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The 2022 Recruiting Road So Far: UNLV

Take a look at the Rebel’s December class.

NCAA Football: San Diego State at UNLV Stephen R. Sylvanie-USA TODAY Sports

Welcome to the tenth piece of our twelve-part series that hopefully makes the dead period go by a bit quicker. These articles aim to provide a detailed look at what each team has done thus far on the recruiting trail and what work still needs to be put in before NLI day in February. One team a day will be featured this year in alphabetical order. Today will look at UNLV.


UNLV had a trying 2021 season following a dismal and winless 2020 campaign. For the first month or so, it appeared as if the team had not gotten any better or perhaps even regressed. They lost their easier non-conference games and fared poorly in others. They lost a series of close games in the middle of the year, and it looked like things had clicked for them even if it wasn’t showing up in the box score. When the calendar turned to November, the Rebels finally earned their first win under Marcus Arroyo, and the team even won the following week as well. Though the season wasn’t great, there was definitely evidence of progress this season.

Despite the hard times on the field, UNLV still found success on the recruiting trail. They were able to find talented players who want to be a part of building a program and contribute to winning seasons in the near future. To learn more about those players, keep reading.

The Road So Far:

One thing that has always been consistent under Coach Arroyo has been a solid ability to recruit. From the very beginning of his tenure, UNLV has consistently been among the top teams in the conference in terms of recruiting. That wasn’t quite the case this year, as the Rebels took a step back, at least through December. Part of this was a decrease in the overall quality of recruits, and part of it was only signing ten players so far. Of these ten players, four-play offense and six play defense. Players hail from California primarily but also Texas, Colorado, Arizona, and home-state Nevada.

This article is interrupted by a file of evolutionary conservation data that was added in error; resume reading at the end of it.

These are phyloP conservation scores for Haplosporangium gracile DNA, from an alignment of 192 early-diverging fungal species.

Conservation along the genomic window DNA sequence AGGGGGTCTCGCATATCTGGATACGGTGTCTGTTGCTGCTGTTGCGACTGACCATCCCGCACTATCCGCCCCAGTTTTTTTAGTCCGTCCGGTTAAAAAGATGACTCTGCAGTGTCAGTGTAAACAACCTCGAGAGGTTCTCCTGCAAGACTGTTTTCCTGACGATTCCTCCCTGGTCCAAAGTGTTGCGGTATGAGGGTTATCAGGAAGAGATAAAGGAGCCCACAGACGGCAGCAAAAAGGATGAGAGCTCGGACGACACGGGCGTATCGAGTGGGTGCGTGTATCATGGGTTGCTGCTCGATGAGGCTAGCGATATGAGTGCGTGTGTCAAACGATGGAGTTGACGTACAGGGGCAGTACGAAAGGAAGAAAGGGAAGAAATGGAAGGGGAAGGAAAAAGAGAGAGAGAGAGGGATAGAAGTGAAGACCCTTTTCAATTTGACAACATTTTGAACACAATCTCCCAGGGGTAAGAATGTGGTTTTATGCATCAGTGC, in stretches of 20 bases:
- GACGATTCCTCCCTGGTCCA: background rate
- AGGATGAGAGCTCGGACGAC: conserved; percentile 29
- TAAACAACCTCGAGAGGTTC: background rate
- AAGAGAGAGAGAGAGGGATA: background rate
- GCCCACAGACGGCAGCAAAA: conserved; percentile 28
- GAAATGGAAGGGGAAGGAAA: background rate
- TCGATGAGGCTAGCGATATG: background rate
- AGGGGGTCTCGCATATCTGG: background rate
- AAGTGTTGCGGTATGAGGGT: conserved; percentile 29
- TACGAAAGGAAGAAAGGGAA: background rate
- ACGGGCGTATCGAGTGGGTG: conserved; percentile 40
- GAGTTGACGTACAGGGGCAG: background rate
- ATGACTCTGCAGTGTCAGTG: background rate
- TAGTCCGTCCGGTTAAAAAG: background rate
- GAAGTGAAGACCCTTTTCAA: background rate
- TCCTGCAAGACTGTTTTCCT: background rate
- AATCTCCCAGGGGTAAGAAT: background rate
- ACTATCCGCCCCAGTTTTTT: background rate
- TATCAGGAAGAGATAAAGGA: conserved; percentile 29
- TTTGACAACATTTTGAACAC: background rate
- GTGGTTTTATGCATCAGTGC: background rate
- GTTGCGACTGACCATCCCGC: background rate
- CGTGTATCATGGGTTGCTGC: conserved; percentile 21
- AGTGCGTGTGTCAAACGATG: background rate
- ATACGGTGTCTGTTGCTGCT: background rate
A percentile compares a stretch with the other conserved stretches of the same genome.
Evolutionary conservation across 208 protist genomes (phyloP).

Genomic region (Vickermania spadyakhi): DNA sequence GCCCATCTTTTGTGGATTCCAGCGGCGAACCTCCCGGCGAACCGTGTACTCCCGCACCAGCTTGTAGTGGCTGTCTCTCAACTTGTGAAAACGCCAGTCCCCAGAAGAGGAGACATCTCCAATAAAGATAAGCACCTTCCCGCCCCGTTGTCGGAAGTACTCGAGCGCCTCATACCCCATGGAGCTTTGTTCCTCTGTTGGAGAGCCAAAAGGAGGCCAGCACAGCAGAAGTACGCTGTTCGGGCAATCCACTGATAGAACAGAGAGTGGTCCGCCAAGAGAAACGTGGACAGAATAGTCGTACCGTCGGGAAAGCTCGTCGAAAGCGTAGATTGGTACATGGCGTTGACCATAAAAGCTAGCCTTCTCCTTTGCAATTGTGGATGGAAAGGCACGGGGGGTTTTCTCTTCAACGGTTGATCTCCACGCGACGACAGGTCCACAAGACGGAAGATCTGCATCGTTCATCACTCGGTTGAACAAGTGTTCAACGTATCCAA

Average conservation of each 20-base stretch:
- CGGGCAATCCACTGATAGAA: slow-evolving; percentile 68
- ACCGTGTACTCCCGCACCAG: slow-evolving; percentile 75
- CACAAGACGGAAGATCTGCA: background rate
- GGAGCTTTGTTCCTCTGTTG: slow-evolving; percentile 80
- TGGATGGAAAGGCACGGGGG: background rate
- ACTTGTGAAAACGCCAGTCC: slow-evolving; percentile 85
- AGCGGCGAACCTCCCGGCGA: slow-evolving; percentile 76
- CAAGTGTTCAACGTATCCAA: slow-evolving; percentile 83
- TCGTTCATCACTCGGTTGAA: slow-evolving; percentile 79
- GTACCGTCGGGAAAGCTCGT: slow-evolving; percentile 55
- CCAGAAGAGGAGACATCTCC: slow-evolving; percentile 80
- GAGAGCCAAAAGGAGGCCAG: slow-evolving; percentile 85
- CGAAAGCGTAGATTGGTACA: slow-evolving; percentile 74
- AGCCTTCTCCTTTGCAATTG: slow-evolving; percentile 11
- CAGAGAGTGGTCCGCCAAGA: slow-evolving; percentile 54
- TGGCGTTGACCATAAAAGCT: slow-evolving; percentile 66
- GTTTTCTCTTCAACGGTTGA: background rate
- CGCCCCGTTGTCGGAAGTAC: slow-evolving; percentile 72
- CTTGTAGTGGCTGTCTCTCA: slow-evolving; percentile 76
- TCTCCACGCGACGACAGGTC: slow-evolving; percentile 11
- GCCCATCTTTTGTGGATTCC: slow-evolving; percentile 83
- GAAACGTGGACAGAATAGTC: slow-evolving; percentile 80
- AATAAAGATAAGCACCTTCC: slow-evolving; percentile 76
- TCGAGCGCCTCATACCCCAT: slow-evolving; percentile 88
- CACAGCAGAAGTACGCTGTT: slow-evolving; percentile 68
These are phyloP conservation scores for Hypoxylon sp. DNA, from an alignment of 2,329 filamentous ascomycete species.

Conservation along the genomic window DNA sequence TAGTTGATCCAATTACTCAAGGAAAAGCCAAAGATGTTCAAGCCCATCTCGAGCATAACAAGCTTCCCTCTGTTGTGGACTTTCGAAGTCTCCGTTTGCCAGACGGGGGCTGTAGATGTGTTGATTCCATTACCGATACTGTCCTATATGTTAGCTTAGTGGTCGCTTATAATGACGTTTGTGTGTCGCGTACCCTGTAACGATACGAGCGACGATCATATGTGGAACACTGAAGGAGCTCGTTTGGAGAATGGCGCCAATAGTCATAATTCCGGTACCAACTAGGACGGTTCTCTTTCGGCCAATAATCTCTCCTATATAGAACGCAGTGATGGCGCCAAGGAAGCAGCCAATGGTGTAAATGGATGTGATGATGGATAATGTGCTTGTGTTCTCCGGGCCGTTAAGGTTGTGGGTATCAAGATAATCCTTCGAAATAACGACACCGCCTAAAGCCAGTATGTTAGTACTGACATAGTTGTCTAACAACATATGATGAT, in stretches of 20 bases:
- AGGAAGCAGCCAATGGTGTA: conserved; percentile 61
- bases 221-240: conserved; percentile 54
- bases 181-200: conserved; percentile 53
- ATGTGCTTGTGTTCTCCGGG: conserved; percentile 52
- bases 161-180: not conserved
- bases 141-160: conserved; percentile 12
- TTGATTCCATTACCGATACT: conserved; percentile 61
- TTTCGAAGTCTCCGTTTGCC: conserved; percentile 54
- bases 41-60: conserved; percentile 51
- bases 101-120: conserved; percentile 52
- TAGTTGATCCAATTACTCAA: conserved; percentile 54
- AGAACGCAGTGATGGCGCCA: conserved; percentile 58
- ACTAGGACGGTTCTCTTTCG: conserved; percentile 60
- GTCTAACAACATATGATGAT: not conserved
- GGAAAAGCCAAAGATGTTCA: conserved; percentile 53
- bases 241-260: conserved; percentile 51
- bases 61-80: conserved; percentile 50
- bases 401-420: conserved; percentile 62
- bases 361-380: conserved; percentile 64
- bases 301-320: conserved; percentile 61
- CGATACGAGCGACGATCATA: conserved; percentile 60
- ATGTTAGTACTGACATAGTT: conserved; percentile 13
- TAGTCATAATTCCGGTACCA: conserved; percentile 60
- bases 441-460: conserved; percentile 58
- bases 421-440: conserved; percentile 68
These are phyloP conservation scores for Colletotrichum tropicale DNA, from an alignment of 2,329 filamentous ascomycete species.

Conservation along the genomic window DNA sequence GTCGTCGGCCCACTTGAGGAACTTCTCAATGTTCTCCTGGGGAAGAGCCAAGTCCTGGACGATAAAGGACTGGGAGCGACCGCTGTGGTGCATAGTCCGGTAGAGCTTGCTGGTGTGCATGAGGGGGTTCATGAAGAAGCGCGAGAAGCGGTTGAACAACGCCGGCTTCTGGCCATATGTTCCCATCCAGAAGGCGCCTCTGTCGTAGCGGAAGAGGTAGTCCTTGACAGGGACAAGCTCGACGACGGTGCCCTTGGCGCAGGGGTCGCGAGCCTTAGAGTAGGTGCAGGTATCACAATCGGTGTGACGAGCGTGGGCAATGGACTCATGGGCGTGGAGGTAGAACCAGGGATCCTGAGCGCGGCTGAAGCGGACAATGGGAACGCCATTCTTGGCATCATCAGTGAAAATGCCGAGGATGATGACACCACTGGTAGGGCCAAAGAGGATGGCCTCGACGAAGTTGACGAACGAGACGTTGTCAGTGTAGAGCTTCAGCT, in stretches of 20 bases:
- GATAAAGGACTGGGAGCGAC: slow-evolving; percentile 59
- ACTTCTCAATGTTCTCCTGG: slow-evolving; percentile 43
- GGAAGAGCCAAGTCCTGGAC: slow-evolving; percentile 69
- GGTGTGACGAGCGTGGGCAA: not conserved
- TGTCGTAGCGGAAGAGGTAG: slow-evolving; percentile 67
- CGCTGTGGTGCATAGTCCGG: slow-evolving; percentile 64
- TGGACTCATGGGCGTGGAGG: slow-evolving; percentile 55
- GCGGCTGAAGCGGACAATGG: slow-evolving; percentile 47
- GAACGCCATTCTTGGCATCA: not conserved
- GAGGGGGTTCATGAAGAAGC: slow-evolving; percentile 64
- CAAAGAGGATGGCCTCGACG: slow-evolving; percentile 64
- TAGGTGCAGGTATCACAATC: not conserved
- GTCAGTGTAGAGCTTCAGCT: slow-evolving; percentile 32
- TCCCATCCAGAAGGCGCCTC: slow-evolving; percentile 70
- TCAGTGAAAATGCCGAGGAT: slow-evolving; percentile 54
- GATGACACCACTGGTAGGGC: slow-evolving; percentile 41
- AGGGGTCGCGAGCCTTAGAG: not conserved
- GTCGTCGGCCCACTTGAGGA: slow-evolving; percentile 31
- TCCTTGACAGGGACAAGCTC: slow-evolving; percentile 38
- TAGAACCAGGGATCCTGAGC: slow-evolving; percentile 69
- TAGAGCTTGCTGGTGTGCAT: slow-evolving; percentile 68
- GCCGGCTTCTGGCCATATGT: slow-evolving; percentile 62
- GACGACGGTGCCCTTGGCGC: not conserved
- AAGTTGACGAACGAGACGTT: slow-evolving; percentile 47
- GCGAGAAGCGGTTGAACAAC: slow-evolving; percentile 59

The offense is where much of the secured talent resides at this point. Quarterback Jayden Maiava is a big-time in-state recruit who is immediately viewed to be the QB of the future. Joining him is talented wide receiver Randy Masters, who passed up several P5 offers to come to the Rebels. Joining him in the WR room is junior college product Jeffrey Weimer, who figures to contribute right away. Rounding out this group is fellow local recruit Noah McKinney, who fielded several big offers shortly before signing day but remained committed.

Defensively, the Rebels seemed to focus on the defensive line, where three of their six signees on this side of the ball play. Defensive end Fisher Camac has immense height and could develop into a nice pass-rusher. Joining him are two junior college players slated to offer immediate assistance in Darius Johnson and Isaiah Sayles. Likewise, the linebacker position features a player to contribute right away (JUCO talent Fred Thompkins) and down the line (prep player Tanner Salisbury). Finishing off the defensive signees is defensive back Anthony Costanzo, who is long and athletic in the secondary.

Number who signed in December: 10

Number who will enroll early: 3

247 Composite Rankings:

  • Overall: 99th
  • Recruiting: 97th
  • Transfer: 76th

The Road Ahead:

Top Targets Remaining: OL, RB, DB, TE, WR

UNLV picked up some quality players in the first signing period and now needs to do the same going into the second signing period. They secured quality players on offense and more quantity on defense and pretty much need to do the reverse between now and February.

Bolstering the offensive line is arguably one of the biggest needs going forward, as one signee will not be enough. Two or three more players at this position seem right, and expect one or two to come via the transfer portal. Running back is another significant area to address, especially after losing all-time great Charles Williams at the position. Another wide receiver wouldn’t hurt, and grabbing a big target at tight end would add a new dynamic to the offense. Defensive back should be the main focus on the defense, and that could be a spot for a player or two who can make an immediate impact. They may want to take three or maybe even four players total in this class, so there is work yet to do. Another DL player or linebacker would be a luxury, depending on the number of spots remaining in this class.

UNLV may not reach the heights of their past two recruiting classes, but they still have the foundation of a very good class, and if they use their remaining scholarships to address their most significant needs, then it can be a very successful class.

Previous Posts: Air Force, Boise State, Colorado State, Fresno State, Hawaii, Nevada, New Mexico, San Diego State, San Jose State

Coming next: Utah State